Nebraska’s Ernest Haussmann (15) prepares to tackle Wisconsin’s Braylon Allen (0) during the game against the Badgers at Memorial Stadium on Saturday, Nov. 19, 2022, in Lincoln, NE.

Nebraska finished its last home game of 2022 in fitting fashion, tallying its 13th one-score loss between the last two seasons. 

Here are three takeaways and a question from the game:

A painful drawback to a year ago

This contest played out a lot like Nebraska’s senior day last year in which the Huskers led by double digits, 21-9, entering the fourth quarter, before managing to lose. This time, the home team carried a 14-3 edge heading into the final frame. Wisconsin’s only two touchdowns both came in the fourth, giving the Badgers the edge and their ninth-straight win in the series. 

The loss was Nebraska’s fifth by one possession this season, a considerable amount by any conventional measure, but still trailing last year’s historic mark of eight. This time, the Huskers lost by just a single point, their closest margin of defeat in a 15-month stretch full of them. 

The trend of close losses has long since been more than a coincidence. It’s a fundamental flaw this team and program was unable to shed despite reshaping its roster through the transfer portal and firing its head coach. That’ll be a trend the next leader of this program will be expected to reverse. A couple close games actually broke right for Nebraska this year as it notched two conference wins. Still, it’s hard to consider that progress when the Huskers will likely finish with the same 3-9 record they held last season as they head to Iowa as a likely double-digit underdog

Nebraska may have found a couple long-term defensive tentpoles 

The Husker defense was the more impressive unit for much of Saturday as it held Wisconsin without big plays or virtually any success in the passing game. But the points eventually came late as the rushing yards piled up. The Badgers’ offense is hardly a dynamic one, but holding a competent Big Ten team to under 320 total yards is a vast improvement from where the Huskers were at the start of the season, regularly allowing over 500. 

Notably, a pair of true freshmen have continued to shine in the second half of the season. Linebacker Ernest Hausmann struggled in spelling sophomore linebacker Nick Henrich early in the season and fell down the depth chart. He has been thrust back into action in recent weeks as Henrich suffered a season-ending injury and has mostly thrived in spite of his youth.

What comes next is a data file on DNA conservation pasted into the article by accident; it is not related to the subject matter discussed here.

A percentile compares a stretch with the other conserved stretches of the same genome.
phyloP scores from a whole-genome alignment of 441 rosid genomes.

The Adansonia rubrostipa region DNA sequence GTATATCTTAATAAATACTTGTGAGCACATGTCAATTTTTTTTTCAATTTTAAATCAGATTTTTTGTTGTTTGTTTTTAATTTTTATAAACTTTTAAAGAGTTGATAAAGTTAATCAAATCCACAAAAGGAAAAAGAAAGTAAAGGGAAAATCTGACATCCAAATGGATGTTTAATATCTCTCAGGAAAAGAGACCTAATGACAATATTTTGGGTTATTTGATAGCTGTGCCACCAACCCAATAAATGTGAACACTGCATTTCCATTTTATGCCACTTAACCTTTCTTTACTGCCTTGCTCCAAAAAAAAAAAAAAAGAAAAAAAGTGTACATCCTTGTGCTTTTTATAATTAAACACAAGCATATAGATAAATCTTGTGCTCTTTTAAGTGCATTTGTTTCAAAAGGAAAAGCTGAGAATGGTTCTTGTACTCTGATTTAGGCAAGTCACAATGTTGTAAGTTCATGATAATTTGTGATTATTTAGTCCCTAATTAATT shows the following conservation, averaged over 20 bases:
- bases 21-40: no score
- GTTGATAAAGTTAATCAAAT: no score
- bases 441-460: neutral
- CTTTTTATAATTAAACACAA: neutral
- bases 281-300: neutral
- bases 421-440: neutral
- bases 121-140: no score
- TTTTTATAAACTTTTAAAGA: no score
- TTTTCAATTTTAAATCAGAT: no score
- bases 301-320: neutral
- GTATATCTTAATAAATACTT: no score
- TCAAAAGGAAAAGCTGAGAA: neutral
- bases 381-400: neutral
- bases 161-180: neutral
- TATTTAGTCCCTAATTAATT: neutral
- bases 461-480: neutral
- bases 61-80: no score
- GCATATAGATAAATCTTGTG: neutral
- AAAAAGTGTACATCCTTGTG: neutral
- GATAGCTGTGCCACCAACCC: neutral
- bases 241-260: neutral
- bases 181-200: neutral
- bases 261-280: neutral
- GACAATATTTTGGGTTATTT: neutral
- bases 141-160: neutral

Hausmann notched 12 tackles, 10 of them solo, on Saturday to bring his season total to 48. Meanwhile, cornerback Malcolm Hartzog has also started over half the games after opening the season as a backup. The undersized Mississippi native has been picked on early and often in coverage but has flashed an ability to make game-changing plays, including the only turnover of the game against Wisconsin. He now has a team-leading three interceptions and a special teams touchdown. 

Assuming they stick around through the coaching change and another roster overhaul, this pair could see many more productive days in Memorial Stadium. 

Thompson displays toughness 

The game’s outlook changed significantly when it was announced junior quarterback Casey Thompson was expected to play against the Badgers after being sidelined with an injury for the previous two-and-a-half games. The conditions were working against him, but he nearly willed the Huskers to victory. He completed 60% of his passes for just over 100 yards, found junior receiver Trey Palmer for two scores and amassed over 50 rush yards before accounting for sacks. 

His numbers were hardly gaudy, but he outplayed Wisconsin’s Graham Mertz while protecting the ball and taking a number of big hits. Thompson was sacked three times but was also hit on two major penalties that sparked Nebraska’s second touchdown drive. He even took some shots while scrambling, boldly refusing to slide early on. 

It wasn’t the gunslinging performance many expected from a version of Thompson who looked mostly healthy but probably wasn’t. But it’s difficult not to commend the fifth-year junior for his toughness and wonder what could have been if he was playing behind a better offensive line in a more cohesive period for the Nebraska program. 

Did senior day celebration provide any clue for returners and departures?

Thompson walked on senior day, as did 30 other Huskers, but is unsure of his future past next week. 

“This doesn’t mean I’m 100% leaving,” Thompson said postgame. “It doesn’t mean I’m 100% staying. I’m just going to postpone it until the end of the season and make my decision then.”

There are a few other key Huskers in a similar boat. Two of his fellow juniors, edge rusher Garrett Nelson and Palmer, chose not to walk. That doesn’t guarantee their return but implies they’ll play collegiately next season, when either could have hedged their bets and walked as Thompson did. We’ll likely learn in the coming weeks and months what the future holds for them and a number of senior teammates with remaining eligibility. 

This team could look a lot different in a matter of weeks as the season nears its end, athletic director Trev Alberts names his next coach and whoever that is dives into the transfer portal frenzy.